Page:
A Moral Criticism of Nietzschean Philosophy

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hue-man
 
Reply Mon 23 Nov, 2009 03:20 pm
Below is a link to a good essay that criticizes Nietzsche's philosophy. I have to say that Nietzsche's thought has a great influence on my own, but I am no Nietzschean. There are plenty of things I disagree with when it comes to the man's philosophy and this essay expresses most of them. Upon studying Nietzsche and reading this essay, I've come to see that even though the man was an intellectual genius who made some great insights he was incredibly flawed in more ways than one.

Friedrich Nietzsche (1844-1900)
 
Theaetetus
 
Reply Mon 23 Nov, 2009 05:36 pm
@hue-man,
Honestly, that link is pure crap. First off, Nietzsche would not condone rape. Not to mention, Nietzsche did not care about race. Of course, some translations would lead an English speaker to think otherwise, such as the one used for the Genealogy of Morals. After a semester of studying Nietzsche and the Kaufmann translations, I can say that while Nietzsche had his contradictions and flaws, he does key in on many problems with the human condition in modern society.
 
hue-man
 
Reply Mon 23 Nov, 2009 06:07 pm
@Theaetetus,
Theaetetus;105479 wrote:
Honestly, that link is pure crap. First off, Nietzsche would not condone rape. Not to mention, Nietzsche did not care about race. Of course, some translations would lead an English speaker to think otherwise, such as the one used for the Genealogy of Morals. After a semester of studying Nietzsche and the Kaufmann translations, I can say that while Nietzsche had his contradictions and flaws, he does key in on many problems with the human condition in modern society.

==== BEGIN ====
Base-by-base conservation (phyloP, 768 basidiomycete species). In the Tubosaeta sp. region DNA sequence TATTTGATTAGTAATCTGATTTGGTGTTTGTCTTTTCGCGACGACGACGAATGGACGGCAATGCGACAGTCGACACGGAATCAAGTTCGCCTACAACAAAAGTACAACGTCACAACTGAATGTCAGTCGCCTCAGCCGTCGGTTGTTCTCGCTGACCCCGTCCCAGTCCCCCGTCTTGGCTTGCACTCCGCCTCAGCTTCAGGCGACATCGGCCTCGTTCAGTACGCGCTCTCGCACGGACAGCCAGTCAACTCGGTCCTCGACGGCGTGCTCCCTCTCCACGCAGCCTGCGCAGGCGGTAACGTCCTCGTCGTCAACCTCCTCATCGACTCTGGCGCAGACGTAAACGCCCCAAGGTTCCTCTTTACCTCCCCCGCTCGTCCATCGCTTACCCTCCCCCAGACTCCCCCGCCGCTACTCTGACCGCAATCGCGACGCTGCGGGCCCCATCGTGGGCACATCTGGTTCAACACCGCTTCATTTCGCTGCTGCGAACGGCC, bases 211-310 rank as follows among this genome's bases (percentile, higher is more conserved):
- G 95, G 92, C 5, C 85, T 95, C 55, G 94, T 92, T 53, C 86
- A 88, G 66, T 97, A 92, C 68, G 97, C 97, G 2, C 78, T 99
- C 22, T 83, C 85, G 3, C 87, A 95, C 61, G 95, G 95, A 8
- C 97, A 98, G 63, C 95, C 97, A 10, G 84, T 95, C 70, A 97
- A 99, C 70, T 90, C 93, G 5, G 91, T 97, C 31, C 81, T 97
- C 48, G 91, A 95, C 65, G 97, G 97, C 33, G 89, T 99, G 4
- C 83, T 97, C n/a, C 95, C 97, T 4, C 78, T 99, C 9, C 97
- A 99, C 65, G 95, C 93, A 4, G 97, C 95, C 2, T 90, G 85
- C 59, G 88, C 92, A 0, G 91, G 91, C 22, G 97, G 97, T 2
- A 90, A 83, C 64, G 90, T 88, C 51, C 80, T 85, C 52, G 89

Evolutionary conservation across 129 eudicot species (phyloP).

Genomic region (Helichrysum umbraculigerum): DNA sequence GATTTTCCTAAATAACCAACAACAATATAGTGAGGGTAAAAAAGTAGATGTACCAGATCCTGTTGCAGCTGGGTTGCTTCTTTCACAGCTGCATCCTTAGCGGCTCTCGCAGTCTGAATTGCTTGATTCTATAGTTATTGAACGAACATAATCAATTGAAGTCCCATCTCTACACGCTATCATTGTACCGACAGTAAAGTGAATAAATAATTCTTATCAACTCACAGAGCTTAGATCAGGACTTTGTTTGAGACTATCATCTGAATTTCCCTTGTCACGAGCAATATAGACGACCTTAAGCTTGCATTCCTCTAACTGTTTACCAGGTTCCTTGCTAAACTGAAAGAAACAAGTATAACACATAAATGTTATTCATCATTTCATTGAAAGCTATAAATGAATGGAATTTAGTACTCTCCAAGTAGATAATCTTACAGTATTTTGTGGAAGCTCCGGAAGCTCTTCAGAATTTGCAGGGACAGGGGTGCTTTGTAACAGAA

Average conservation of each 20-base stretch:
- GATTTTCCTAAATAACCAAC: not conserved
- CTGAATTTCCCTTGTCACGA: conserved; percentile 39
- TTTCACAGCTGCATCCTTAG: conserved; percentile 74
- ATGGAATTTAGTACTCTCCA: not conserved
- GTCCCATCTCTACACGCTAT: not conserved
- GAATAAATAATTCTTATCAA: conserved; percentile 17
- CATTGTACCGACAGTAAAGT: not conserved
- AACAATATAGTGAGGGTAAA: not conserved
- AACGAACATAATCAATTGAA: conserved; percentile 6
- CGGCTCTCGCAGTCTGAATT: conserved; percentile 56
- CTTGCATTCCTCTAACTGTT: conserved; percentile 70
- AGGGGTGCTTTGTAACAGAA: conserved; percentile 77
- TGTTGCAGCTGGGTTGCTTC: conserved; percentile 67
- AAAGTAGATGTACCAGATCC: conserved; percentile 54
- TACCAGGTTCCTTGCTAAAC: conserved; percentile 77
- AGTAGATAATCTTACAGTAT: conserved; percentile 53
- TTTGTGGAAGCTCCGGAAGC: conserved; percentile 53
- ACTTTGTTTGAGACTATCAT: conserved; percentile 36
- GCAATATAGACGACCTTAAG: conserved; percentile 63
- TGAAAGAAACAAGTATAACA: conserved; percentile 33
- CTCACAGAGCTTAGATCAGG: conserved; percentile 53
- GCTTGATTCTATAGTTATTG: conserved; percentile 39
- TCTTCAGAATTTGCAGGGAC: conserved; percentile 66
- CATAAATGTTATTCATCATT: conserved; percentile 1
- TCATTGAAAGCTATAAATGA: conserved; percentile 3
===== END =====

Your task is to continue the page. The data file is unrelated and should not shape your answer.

What leads you to believe that Nietzsche wouldn't condone or, at least be indifferent, to rape? His philosophy seems to permit any and all action, especially expressions of power. In some statements, Nietzsche did not seem to care about race, but in other statements he seemed to exalt the "races" of conquerors and tyrants. He may not have been a racist, but I don't think that's the point. The point is that it's easy to see how tyrants could be encouraged by the man's philosophy, and it's hard to see why he would condemn these men based on his philosophy.
 
Theaetetus
 
Reply Mon 23 Nov, 2009 06:33 pm
@hue-man,
I disagree that Nietzsche's philosophy would permit any and all action, because of his concept of the noble morality. Would a noble go around raping women? Rape would be an example of resentment in action--and thus, it would fall under slave values. The rapist is a slave to his impulses and desires so I highly doubt that Nietzsche would be indifferent to rape.

The only time that I can see Nietzsche exalting conquerors is when they overcome or stifle slave morality or herd mentality. Not to mention, his break with Wagner suggests that he detested people who despised others based on their race.

Sure, tyrants may be encouraged by Nietzsche's philosophy, but the same could be said about Plato, Aristotle, Hegel, Marx, and others. It is unfair to condemn Nietzsche and then to not condemn other philosophers for how others used them to serve their purposes.

I think one thing that goes largely forgotten is that Nietzsche was a keen psychologist, and much of his work falls under psychology rather than philosophy. Often times, he is trying to highlight some sort of psychological human function and drive rather than some sort of philosophy.
 
hue-man
 
Reply Mon 23 Nov, 2009 09:49 pm
@Theaetetus,
Theaetetus;105487 wrote:
I disagree that Nietzsche's philosophy would permit any and all action, because of his concept of the noble morality. Would a noble go around raping women? Rape would be an example of resentment in action--and thus, it would fall under slave values. The rapist is a slave to his impulses and desires so I highly doubt that Nietzsche would be indifferent to rape.


How are you interpreting nobility? The definition of the word noble is as follows:

Noble: